Stutz was given two classes at this year's Amelia Concours (those built before 1929, and the other class for Stutz's built after 1929). Aesthetics never motivated Stutz. He was motivated by the desire to build winning race cars. He saw the incredible opportunity that racing offered in proving the capabilities of any new automobile. Harry started in the parts business. Soon, he was manufacturing axles for other car companies. His first complete car was delivered to the Indianapolis speedway in May of 1911. It performed flawlessly and finished 11th in the race requiring no mechanical adjustments, just a significant number of replacement tires.

The last Stutz was manufactured in 1934. Only 35,000 examples were produced during the company's 25-year history.

On display at Amelia was oldest Stutz Automobile in existence. It was built in September of 1911 and was just the 63rd car assembled in the Stutz factory in Indianapolis. Restoration took two years, it was completed in 2008 and all the accessories are correct and original.

Also on display were the Bearcat, a car that personified the Stutz name. The first Bearcats, built in 1914, were the reigning champion of the American sports car scene. It was a lightweight, low slung raucous monster using a large slow revving 4-cylinder engine, producing 60 horsepower. The name 'Bearcat' would be used for many years. Beginning in 1932, Stutz built 10 Super Bearcats. The Super Bearcat sported a dual overhead cam 8-cylinder motor (known as the DV32), displacing 322 cubic-inches and producing 156 horsepower. This combined with a shortened chassis and lightweight coachwork allowed the Super Bearcat to exceed 90 MPH. The DV-32 was a conundrum for Stutz; it was the company's greatest achievement and also its swan song. By the time it was introduced, Stutz's day was nearing its sunset. Between 1932 and 1934, fewer than 200 DV-32s were built. Approximately eight Super Bearcats have survived and one example was on display at Amelia.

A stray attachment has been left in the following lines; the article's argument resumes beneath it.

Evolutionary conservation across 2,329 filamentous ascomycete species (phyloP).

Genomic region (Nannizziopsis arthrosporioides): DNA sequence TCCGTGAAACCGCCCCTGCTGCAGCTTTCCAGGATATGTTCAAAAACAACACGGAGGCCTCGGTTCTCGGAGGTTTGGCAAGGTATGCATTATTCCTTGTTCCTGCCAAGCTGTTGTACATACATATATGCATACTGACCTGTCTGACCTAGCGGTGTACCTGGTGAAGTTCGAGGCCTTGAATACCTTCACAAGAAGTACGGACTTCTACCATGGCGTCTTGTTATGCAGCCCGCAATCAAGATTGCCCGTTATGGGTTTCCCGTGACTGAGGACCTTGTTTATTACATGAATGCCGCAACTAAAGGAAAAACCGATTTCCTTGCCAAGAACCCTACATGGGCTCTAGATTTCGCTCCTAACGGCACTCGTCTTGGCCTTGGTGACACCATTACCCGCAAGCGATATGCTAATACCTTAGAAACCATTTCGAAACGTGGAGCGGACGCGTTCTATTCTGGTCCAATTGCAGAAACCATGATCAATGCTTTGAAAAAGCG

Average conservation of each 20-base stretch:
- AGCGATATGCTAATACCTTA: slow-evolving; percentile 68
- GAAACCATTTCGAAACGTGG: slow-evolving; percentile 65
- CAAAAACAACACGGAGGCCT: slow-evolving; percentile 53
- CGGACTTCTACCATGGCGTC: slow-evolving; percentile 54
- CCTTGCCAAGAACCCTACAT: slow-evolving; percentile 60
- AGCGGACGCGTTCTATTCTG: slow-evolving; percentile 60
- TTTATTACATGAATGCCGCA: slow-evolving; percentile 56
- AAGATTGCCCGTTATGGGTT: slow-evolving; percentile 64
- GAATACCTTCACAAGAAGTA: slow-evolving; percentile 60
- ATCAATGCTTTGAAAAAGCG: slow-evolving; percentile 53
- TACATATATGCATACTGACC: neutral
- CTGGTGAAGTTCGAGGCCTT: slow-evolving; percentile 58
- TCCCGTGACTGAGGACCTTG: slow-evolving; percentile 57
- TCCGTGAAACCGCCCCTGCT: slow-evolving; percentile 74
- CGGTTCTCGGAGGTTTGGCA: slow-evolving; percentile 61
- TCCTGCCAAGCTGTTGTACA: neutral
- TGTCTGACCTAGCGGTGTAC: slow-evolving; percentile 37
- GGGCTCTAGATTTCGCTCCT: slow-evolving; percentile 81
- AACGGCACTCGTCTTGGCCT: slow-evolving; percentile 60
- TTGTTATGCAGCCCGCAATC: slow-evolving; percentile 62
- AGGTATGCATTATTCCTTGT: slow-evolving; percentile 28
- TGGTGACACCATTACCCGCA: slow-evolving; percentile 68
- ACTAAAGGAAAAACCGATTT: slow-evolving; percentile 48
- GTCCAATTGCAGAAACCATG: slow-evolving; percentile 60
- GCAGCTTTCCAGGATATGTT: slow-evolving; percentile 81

Best in Show
Several minutes before the Best in Show announcement, the trumpeters made their way to the judges stand, and a beautiful red, prewar Mercedes-Benz Model S with coachwork by Armbruster was brought up to a staging area. This was the car we guessed might win Best in Show – and, at the time, it appeared that it was being positioned to receive the award. To our surprise, it was brought in front of the judges to receive another award. This left us perplexed as to what car would be given the coveted prize. That question was answered a few minutes later; the judges had selected the Cord L29 Brooks Stevens Speedster to be the most elegant vehicle on the show field. The black and white modern-classic was completely redesigned by renowned Wisconsin architect and car designer Stevens who acquired it in 1930. The Cord competed in many driving events including the Copperstate 1000 Rally and several hill climbs and races until Steven's death in 1995.

We ventured a guess (in our head) for Best in Show 'Concours d'Elegance', however, we stayed clear of venturing a guess to which vehicle might win the Concours de Sport. With over 25 cars piloted by Sir Stirling Moss, a Ferrari Formula 1 group, Corvette Racers group, Porsche 914 group, and several Sports and Racing categories, picking the 'Concours de Sport' would be very difficult. In the end, it was the 1932 Alfa Romeo 8C 2300, owned by David Sydorick of Beverly Hills, CA, that received the award. The judges selected the Alfa due to its racing heritage and impeccable restoration. The short chassis 'two-three' Spyder 8C was introduced in 1931 and won the Mille Miglia in 1932, 1933 and 1934 as well as the Spa 24-hour race in 1932. The car has a powerful Jano-designed straight-eight twin overhead cam supercharged engine.